I’d been a loyal Apple user and fan since before I started my business in 2000. A Macbook Pro and version 1.3 of Final Cut got my business off the ground. Since that time, I’ve purchased many Mac Pro towers, many laptops, some iMacs and all manner of Apple software. I loved the hardware and the OS. For me though, the beginning of the end started with Apple completely rethinking Final Cut 7 and introducing the radically different Final Cut X. When it was first released as the “upgrade” to Final Cut 7 it would not work in shared storage environments and had a long list of other issues that made it unsuitable for my professional environment. I reluctantly began looking at Adobe Premiere as a solution, and also Avid as a return to my early roots. I didn’t consider FCPX because of the three it was the only one that was not cross-platform. Based on rumors and speculation I was hearing about Apple’s potential change in direction regarding the Mac Pro hardware, I was not comfortable with any software that would only run on OSX.
When Apple officially announced the new Mac Pro “trashcan” design they forced my hand. In our facility, it was the EXACT machine that I did NOT want. Less configurable than ever — proprietary GPU design, only one CPU, no PCI except through a much slower thunderbolt connection — literally a round peg of a computer in the square hole of a professional post-facility. I began a serious exploration of windows-based computers and found mediaworkstations.net. They are a custom integrator focused on the needs of the post, vfx and animation community. Their i-X2 caught my eye as it could be configured with twice as many CPUs, more GPUs, more RAM… more everything really, than anything Apple had to offer. I could get a machine literally twice as powerful as the new Mac Pro for the same cost. The big drawback to me of course, was that it would be running Windows. After many conversations with Christopher at mediaworkstations, I decided to take the leap. Over time, I learned that my fear and loathing of Windows was based on an outdated perception:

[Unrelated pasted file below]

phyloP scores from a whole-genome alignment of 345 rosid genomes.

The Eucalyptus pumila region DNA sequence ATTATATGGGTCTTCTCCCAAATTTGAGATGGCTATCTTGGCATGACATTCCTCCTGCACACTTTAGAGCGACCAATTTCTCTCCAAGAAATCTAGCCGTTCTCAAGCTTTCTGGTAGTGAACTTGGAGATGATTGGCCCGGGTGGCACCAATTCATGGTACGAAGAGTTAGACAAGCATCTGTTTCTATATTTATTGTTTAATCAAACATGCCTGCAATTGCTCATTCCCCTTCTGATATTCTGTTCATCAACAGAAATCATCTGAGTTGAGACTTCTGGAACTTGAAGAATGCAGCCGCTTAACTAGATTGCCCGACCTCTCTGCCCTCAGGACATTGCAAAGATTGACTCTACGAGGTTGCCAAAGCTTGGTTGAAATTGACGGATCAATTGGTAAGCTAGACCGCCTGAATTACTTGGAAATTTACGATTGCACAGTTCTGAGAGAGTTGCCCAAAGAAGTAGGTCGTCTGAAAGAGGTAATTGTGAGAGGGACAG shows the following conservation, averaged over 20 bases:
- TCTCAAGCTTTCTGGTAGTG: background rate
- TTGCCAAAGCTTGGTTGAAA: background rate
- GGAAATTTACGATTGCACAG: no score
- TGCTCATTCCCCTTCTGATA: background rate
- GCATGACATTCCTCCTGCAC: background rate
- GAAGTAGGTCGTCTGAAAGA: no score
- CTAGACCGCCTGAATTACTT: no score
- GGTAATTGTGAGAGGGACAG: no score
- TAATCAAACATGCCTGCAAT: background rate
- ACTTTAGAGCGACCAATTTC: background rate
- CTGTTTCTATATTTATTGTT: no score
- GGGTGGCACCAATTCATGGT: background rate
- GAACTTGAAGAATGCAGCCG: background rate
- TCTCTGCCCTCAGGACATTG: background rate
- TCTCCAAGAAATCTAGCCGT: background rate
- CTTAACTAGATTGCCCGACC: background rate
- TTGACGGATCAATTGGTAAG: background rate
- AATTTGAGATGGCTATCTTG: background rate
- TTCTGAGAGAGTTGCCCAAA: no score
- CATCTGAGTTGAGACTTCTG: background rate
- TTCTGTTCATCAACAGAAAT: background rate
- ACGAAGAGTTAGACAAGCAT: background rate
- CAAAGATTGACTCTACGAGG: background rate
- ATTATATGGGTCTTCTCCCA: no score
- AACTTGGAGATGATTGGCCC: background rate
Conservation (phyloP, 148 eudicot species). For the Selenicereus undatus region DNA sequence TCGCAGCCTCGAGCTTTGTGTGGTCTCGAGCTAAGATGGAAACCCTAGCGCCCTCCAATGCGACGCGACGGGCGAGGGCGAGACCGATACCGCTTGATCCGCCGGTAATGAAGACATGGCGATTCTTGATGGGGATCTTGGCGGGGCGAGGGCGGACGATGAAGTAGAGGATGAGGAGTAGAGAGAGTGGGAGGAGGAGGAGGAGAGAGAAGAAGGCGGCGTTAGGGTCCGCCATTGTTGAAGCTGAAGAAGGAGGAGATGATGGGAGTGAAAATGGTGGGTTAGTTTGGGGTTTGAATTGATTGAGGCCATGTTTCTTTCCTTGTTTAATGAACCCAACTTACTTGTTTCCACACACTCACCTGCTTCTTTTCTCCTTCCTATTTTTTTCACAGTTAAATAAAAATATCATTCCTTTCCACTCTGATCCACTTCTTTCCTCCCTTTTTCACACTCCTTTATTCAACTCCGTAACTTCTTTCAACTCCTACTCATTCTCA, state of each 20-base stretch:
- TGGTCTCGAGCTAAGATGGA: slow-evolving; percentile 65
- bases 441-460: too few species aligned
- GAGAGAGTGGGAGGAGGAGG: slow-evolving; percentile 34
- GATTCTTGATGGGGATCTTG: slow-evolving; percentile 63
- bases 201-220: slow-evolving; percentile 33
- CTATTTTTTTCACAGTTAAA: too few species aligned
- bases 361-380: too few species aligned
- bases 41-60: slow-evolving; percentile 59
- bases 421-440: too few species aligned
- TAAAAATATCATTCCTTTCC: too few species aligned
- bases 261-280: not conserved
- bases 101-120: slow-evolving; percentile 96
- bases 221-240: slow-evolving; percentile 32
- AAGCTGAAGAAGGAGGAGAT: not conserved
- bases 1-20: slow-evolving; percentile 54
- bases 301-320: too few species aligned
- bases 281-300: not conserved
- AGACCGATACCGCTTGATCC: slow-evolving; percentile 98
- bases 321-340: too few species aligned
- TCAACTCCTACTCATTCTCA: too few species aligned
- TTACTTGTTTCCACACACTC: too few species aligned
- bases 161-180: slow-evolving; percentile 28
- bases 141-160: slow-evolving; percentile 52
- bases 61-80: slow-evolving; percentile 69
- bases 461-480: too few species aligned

That Windows was not for creative professionals, and was difficult to deal with.
Since our facility now has both Macs and PCs, I can easily see strengths and weaknesses in each OS and see where they have “borrowed” from each other. Apple would have you believe it is a one way street, but there are things Apple has borrowed from Windows too.
In the end, switching from Mac to PC has been very good for us.
For color correction, compositing and rendering the benefits of the i-X2 far outweigh what current Macs have to offer. I can customize it to my needs and am not limited only to what Apple thinks I need. There’s simply nothing close coming from Cupertino in terms of hardware, and while OSX may be more “elegant”, Windows 8.1 has been working very well for me. Inside the applications I use, there’s no discernible difference between the two operating systems anyway.
Is the i-X2 the fastest PC for Premiere Pro, Resolve, or the fastest PC for Cinema 4D? I don’t know. What I do know is that unlike the Mac Pro, I have the freedom to make it the machine I want it to be. Four years ago GPU acceleration was a new thing. Now, nearly every pro media post production application has it. Other media workstations like the Mac Pro and HP Z840 only offer up to 2 full size GPUs, where the i-X2 offers up to 4. For what we do – these things matter.
Next, integrating a Windows machine into a Mac based facility…
Chris Tomberlin has been in the post-production business since the early 90’s as an editor, visual effects artist and colorist. He currently owns and manages Outpost Pictures, a wily band of story tellers, visual artists and problem solvers based in the Southeast. Reach him directly at firstname.lastname@example.org.